Coming: The History & Future of Medical Technology
Sunday, October 4. 2009
This post is the thirteenth in a series based on my book, The History of Wireless: How Creative Minds Produced Technology for the Masses. Next week I’ll wrap up the series with some thoughts about human creativity.
Wireless: The Next Generation
Creators of the 1960s television series Star Trek guessed that centuries of technological development would yield clamshell devices that look much like today’s mobile phones. But don’t be fooled: Star Trek communicators use subspace (faster than light) transmission to communicate at great distances with zero latency. In Star Trek: the Next Generation, handheld communicators are replaced with badge communicators featuring a built-in, universal language translator.
However, strip away subspace transmission and the universal translator, and you are left with a phone that even today’s entry-level users in developing countries would look down on.
What, if anything, did Star Trek’s creators miss? I predict that in two or three centuries communicators will include a computer-brain interface for the ultimate in multimedia communications... with selectable background, theater, and being there modes, of course.
Getting back to Earth… Today’s mobile phones range from ultra low cost units (free to subscribers and a throwaway after two years) supporting voice and text messaging to mid-range multimedia phones with built-in digital cameras and color displays to smart phones designed to interoperate with desktop PCs and the Web. Over the next five years, expect mobile phones at all price levels to become more intelligent, more multimedia, and more interconnected with other devices, networks, and services.
Video displays for mobile phones are evolving along multiple paths. The main challenges are achieving an acceptable viewing experience while minimizing power consumption and cost. Three development paths that look promising (and that I discuss in the book) are: displays that use ambient light, projection displays, and retinal projection displays.
Another challenge for small mobile devices is ease of use. Telephone keypads are fine for entering numbers, but cumbersome for entering text. Some handsets feature voice recognition capability, though it’s most reliable for specific functions such as dialing numbers and accessing address book entries. Indexing software will help users quickly find and use handset functions. For example, when the user enters the word “camera” a menu of camera tasks appears. The key to positive user experiences is minimizing the number of key clicks required per task.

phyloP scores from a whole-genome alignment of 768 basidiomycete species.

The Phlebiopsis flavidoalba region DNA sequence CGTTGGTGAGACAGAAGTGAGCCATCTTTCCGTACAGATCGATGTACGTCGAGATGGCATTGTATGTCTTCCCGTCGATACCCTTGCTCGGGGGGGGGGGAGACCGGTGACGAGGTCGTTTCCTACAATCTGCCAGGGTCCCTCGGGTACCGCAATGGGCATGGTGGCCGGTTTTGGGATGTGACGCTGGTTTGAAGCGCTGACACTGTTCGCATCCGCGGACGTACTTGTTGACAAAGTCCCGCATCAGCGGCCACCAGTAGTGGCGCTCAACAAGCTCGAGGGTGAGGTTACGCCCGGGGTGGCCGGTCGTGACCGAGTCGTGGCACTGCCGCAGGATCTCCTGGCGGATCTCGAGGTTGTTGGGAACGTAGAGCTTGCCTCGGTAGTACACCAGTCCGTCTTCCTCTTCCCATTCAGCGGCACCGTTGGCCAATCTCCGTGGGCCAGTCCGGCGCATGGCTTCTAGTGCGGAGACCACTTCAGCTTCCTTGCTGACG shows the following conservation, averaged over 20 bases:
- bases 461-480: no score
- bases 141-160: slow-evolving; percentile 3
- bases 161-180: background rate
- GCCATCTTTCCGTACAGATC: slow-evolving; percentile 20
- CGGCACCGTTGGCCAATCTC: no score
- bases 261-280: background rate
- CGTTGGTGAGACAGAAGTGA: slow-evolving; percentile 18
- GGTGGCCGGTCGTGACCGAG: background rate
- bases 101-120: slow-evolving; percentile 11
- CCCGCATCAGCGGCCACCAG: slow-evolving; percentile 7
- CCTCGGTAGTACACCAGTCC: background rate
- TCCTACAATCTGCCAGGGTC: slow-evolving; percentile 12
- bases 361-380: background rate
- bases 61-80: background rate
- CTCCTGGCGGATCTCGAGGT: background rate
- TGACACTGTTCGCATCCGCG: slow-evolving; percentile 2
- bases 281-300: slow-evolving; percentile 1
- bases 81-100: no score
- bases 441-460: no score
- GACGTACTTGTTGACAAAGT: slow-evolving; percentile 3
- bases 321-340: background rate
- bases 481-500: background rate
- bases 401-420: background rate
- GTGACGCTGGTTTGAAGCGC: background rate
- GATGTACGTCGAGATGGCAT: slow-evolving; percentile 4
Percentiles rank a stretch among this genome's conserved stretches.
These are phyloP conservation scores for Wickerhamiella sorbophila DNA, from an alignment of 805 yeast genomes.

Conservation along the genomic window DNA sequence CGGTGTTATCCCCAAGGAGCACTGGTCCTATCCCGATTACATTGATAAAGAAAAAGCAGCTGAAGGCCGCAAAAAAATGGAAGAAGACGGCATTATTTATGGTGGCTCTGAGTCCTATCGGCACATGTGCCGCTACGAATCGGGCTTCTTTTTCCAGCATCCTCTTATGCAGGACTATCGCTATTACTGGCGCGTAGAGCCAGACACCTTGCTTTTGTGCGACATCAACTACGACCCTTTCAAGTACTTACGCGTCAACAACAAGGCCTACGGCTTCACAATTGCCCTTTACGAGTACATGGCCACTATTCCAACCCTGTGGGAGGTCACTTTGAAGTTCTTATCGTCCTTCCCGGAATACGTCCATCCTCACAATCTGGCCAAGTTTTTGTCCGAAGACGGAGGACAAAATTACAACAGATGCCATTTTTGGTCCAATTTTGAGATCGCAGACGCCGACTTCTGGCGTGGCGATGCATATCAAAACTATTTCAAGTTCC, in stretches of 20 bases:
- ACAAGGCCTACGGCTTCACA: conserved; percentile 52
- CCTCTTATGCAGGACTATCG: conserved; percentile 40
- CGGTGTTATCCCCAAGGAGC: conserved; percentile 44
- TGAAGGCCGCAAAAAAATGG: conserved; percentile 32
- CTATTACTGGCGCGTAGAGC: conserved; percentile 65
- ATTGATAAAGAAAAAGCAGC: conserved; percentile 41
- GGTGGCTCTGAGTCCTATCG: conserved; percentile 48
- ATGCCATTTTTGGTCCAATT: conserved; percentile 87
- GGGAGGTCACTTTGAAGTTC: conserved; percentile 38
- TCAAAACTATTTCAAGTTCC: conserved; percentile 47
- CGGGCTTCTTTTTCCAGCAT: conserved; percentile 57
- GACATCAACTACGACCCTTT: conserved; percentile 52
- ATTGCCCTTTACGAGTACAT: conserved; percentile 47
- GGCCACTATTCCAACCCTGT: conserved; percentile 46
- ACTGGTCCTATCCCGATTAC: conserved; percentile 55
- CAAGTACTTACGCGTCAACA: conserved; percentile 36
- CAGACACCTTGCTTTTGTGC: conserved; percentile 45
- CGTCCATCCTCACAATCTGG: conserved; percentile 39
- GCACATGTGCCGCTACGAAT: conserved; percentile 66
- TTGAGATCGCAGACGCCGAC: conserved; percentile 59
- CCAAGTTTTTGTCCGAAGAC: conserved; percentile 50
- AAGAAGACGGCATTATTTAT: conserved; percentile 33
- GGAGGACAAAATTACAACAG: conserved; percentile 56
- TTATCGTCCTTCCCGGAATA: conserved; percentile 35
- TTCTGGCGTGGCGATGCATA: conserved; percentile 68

Unfortunately, battery technology is evolving more slowly than electronics. Most recent improvements in battery life have been achieved through greater semiconductor integration and better power management. Though fuel cells promise up to a 20x improvement over lithium-ion batteries, they require complex “micro-plumbing” and are years away from general use.
What about the radio technology? Wireless entrepreneurs have long dreamed of using wireless to replace wires. However, the dream has been thwarted by a persistent performance gap. When wireless LANs were introduced in the early 1990s, most could not deliver one-tenth the throughput of inexpensive Ethernet LANs running 10 megabits/s over twisted pair cables. As wireless LANs slowly climbed to 10 megabits/s, wired LANs raced ahead to even faster speeds: Fast Ethernet (100 megabits/s), Gigabit Ethernet, and 10 Gigabit Ethernet.
In the mid-1990s, Dr. Greg Raleigh realized that with the proper signal processing algorithms and multiple antennas at both ends of a wireless link, multipath propagation (normally an impairment) could be harnessed to dramatically increase the speed and range of wireless LANs. Raleigh’s MIMO (pronounced my-moh) technology is the centerpiece of the new 802.11n wireless LAN standard, supporting speeds up to 600 megabits/s, and a key component of fourth generation (4G) mobile phone standards. MIMO technology will enable home entertainment networks and make mobile multimedia more affordable.
Two new short-range wireless technologies look promising: ultra wideband (UWB) and near field communications (NFC). Ultra wideband uses narrow pulses or very wide channels (>500 MHz) to send data at high speeds without interfering with other devices and services. Speeds in the gigabit/s range are possible.
While UWB can be used for specialized applications such as radar and medical diagnostics, it offers a Bluetooth-on-steroids capability for mobile handsets. UWB is being embraced for transferring multimedia content between handsets and PCs; using handsets to drive large video displays; personal area social networking between handsets; and handset-to-kiosk communications. WiMedia is an ultra wideband-based standard that has been selected by both the Bluetooth Special Interest Group (SIG) and the USB Implementers Forum as the foundational technology for their high-speed wireless solutions.
Do handsets really need a short-range wireless link running hundreds of megabits per second or faster? It’s all about quick content transfers. For example, assume a user wants to download several albums of music from a PC to a handset or PDA before heading out the door. It will take several minutes at Bluetooth speeds, but mere seconds at UWB data rates.
NFC supports wireless communications at very short distances (up to about ten inches), primarily for secure transactions. The NFC-equipped handset is waved past or tapped against a point of sale terminal, a vending machine, or a poster equipped with a tiny NFC chip. For example, NFC can be used to pay tolls or download URLs for further information.
Wireless may reach a technology plateau at some point down the road. But for now, I see only accelerated evolution ahead.
Next time: Lessons in Creativity